Mussolini Sends to America a Happy Message, Full of Friendly Feelings, in English (1927)

Strange as it sounds, Ben­i­to Mus­soli­ni played a his­toric role in the intro­duc­tion of talk­ing motion pic­tures.

Through­out the ear­ly 1920s, var­i­ous sound tech­nolo­gies for cin­e­ma were test­ed and exhib­it­ed pub­licly. By 1927 two rival com­pa­nies were on the home stretch in the race to intro­duce a viable syn­chro­nized sound sys­tem for wide­spread com­mer­cial use in the­aters. Warn­er Bros. had invest­ed heav­i­ly in a record­ing-on-disc method trade-named “Vita­phone,” and would unveil the first fea­ture film with record­ed dia­logue sequences, The Jazz Singer, on Octo­ber  6, 1927. Mean­while the Fox Film Cor­po­ra­tion was devel­op­ing a sound-on-film tech­nol­o­gy, called “Movi­etone,” that would lat­er become the indus­try stan­dard.  With Movi­etone the audio was record­ed as a vari­able-den­si­ty opti­cal track on the film, along­side the visu­al image, instead of on a sep­a­rate gramo­phone record.

To beat Warn­er Bros. to the punch, Fox pre­miered its Movi­etone fea­ture Sun­rise, by the Ger­man expres­sion­ist film­mak­er F.W. Mur­nau, at Times Square in New York on Sep­tem­ber 23, 1927, two weeks ahead of The Jazz Singer. Mur­nau’s film had syn­chro­nized music and sound effects, but no dia­logue. The heav­i­ly pub­li­cized event includ­ed the screen­ing of a pair of Movi­etone news­reels: one of the Vat­i­can choir, the oth­er of Mus­soli­ni. “See and Hear ‘The Man of the Hour’ His Excel­len­cy Ben­i­to Mus­soli­ni, Pre­mier of Italy,” said a Fox adver­tise­ment. “He speaks to you and lives before your eyes on the Movi­etone!” The ground-break­ing news­reel was a pub­lic­i­ty coup for both the movie com­pa­ny and the dic­ta­tor. Film his­to­ri­an Don­ald Crafton pro­vides some back­ground in his book The Talkies: Amer­i­can Cin­e­ma’s Tran­si­tion to Sound, 1926–1931:

On 20 April 1927, Charles Pet­ti­john, gen­er­al coun­sel for the Hays Office and head of the Film Boards of Trade, was meet­ing with Ben­i­to Mus­soli­ni. He sug­gest­ed that the dic­ta­tor sit for a film­ing, and Mus­soli­ni, a long­time film buff, read­i­ly agreed. Il Duce liked the result so much that he ‘is hav­ing a talk­ing film pre­pared that will show his dai­ly activ­i­ties.’ Mus­soli­ni report­ed­ly said, ‘Let me speak through [the news­reel] in twen­ty cities in Italy once a week and I need no oth­er pow­er.’ This film would enable him to appear in pub­lic with no threat of assas­si­na­tion.

The orig­i­nal ver­sion of the “Mus­soli­ni Movi­etone” includ­ed footage of Fas­cist reg­i­ments drilling, and a grand intro­duc­tion of the dic­ta­tor by the Amer­i­can ambas­sador to Italy, Hen­ry P. Fletch­er. “I am very glad,” Mus­soli­ni says in the news­reel, “to be able to express my friend­ly feel­ings towards the Amer­i­can nation, friend­ship with which Italy looks at the mil­lions of cit­i­zens, who from Alas­ka to Flori­da, from the Pacif­ic to the Atlantic, live in the Unit­ed States, which lay deeply root­ed in our hearts.” Four­teen years lat­er Italy and the Unit­ed States were at war, and less than four years after that, on April 28, 1945, Mus­soli­ni was killed by his own peo­ple. They made a news­reel about that, too.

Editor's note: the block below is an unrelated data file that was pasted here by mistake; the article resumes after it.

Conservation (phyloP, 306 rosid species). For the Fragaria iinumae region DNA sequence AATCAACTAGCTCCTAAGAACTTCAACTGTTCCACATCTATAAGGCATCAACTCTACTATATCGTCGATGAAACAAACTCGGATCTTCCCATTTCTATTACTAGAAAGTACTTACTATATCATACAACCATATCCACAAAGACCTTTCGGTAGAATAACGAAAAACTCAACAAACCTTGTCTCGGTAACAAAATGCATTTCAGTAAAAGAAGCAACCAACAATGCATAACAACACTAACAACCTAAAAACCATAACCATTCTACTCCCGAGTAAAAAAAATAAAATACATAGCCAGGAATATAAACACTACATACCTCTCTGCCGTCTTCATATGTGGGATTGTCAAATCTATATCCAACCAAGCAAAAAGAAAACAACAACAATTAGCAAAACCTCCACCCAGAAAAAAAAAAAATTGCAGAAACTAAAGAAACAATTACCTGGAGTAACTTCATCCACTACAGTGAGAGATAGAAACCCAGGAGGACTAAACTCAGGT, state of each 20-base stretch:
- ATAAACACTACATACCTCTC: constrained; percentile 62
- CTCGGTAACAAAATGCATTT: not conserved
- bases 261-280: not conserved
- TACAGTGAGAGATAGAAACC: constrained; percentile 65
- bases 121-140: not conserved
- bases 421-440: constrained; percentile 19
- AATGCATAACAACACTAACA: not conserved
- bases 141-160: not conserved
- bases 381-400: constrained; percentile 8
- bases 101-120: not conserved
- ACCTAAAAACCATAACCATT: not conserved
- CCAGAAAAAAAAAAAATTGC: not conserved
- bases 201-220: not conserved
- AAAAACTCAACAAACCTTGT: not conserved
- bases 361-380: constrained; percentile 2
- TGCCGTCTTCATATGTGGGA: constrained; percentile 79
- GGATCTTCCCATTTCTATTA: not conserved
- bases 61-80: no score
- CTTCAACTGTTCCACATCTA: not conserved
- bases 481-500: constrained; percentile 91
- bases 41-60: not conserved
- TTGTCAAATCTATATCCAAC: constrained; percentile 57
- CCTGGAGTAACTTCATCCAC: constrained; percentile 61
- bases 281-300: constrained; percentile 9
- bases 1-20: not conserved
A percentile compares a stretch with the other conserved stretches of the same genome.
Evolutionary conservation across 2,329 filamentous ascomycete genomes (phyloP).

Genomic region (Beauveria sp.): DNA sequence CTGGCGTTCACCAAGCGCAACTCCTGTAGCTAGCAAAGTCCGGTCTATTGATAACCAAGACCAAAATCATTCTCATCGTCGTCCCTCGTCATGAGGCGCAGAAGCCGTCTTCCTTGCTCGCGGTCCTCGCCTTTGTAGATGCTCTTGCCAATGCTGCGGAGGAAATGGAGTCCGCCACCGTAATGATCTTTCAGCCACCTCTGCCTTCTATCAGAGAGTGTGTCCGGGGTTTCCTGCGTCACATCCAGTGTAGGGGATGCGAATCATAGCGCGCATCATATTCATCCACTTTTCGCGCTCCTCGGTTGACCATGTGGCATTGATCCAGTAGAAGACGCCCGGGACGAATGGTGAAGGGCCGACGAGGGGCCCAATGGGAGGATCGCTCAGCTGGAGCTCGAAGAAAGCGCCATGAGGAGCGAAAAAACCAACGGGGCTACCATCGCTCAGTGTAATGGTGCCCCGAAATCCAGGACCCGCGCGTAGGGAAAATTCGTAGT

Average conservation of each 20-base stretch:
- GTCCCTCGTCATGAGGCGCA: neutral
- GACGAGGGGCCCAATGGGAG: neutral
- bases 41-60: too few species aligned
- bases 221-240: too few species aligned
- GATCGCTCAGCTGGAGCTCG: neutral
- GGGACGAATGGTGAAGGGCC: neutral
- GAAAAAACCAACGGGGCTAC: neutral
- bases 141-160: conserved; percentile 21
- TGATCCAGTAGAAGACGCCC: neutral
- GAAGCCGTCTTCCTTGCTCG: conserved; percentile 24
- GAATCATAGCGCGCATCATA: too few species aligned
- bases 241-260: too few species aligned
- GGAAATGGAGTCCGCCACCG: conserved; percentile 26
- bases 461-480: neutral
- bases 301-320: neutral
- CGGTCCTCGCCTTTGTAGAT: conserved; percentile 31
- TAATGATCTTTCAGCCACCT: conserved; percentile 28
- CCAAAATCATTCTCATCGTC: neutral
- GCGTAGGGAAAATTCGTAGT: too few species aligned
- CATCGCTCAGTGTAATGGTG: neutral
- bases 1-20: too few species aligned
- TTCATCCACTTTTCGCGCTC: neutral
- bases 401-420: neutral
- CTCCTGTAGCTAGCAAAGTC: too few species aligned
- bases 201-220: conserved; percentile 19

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  • Thorn says:

    So, in oth­er words “My Ital­ian Amer­i­can Brethren, shoot EVERYONE ELSE NOW!”

  • Art Shifrin says:

    The above tech­ni­cal / his­tor­i­cal ref­er­ences are inept­ly cit­ed . The Fox debut of the impor­tant film “Sun­rise” occurred more than ONE YEAR AFTER Warn­ers com­mer­cial­ly pre­miered Vita­phone in what is now the Ed Sul­li­van The­ater (in Man­hat­tan) in August 1926. Com­pa­ra­ble to “Sun­rise”, the fea­ture film “Don Juan” con­tained a com­plete­ly syn­chro­nized sound­track that lacked dia­log, but had a full (large) orches­tral score and sound effects. In the con­text of far more seri­ous future devel­op­ments, the pro­gram includ­ed com­plete­ly syn­chro­nized (sound record­ed while the film was shot) short sub­jects of pop­u­lar and clas­si­cal musi­cal artists. Will Hays was also fea­tured in one of the shorts, talk­ing about the poten­tial
    sig­nif­i­cance of Vita­phone (not devel­oped by Warn­ers, but sim­ply licensed from the West­ern
    Elec­tric Divi­sion of AT&T).

    Sim­i­lar­ly, Fox did not devel­op “Movi­etone”
    It sim­ply pur­chased the sound-on film patents
    of Theodore Case and Earl Spon­able.

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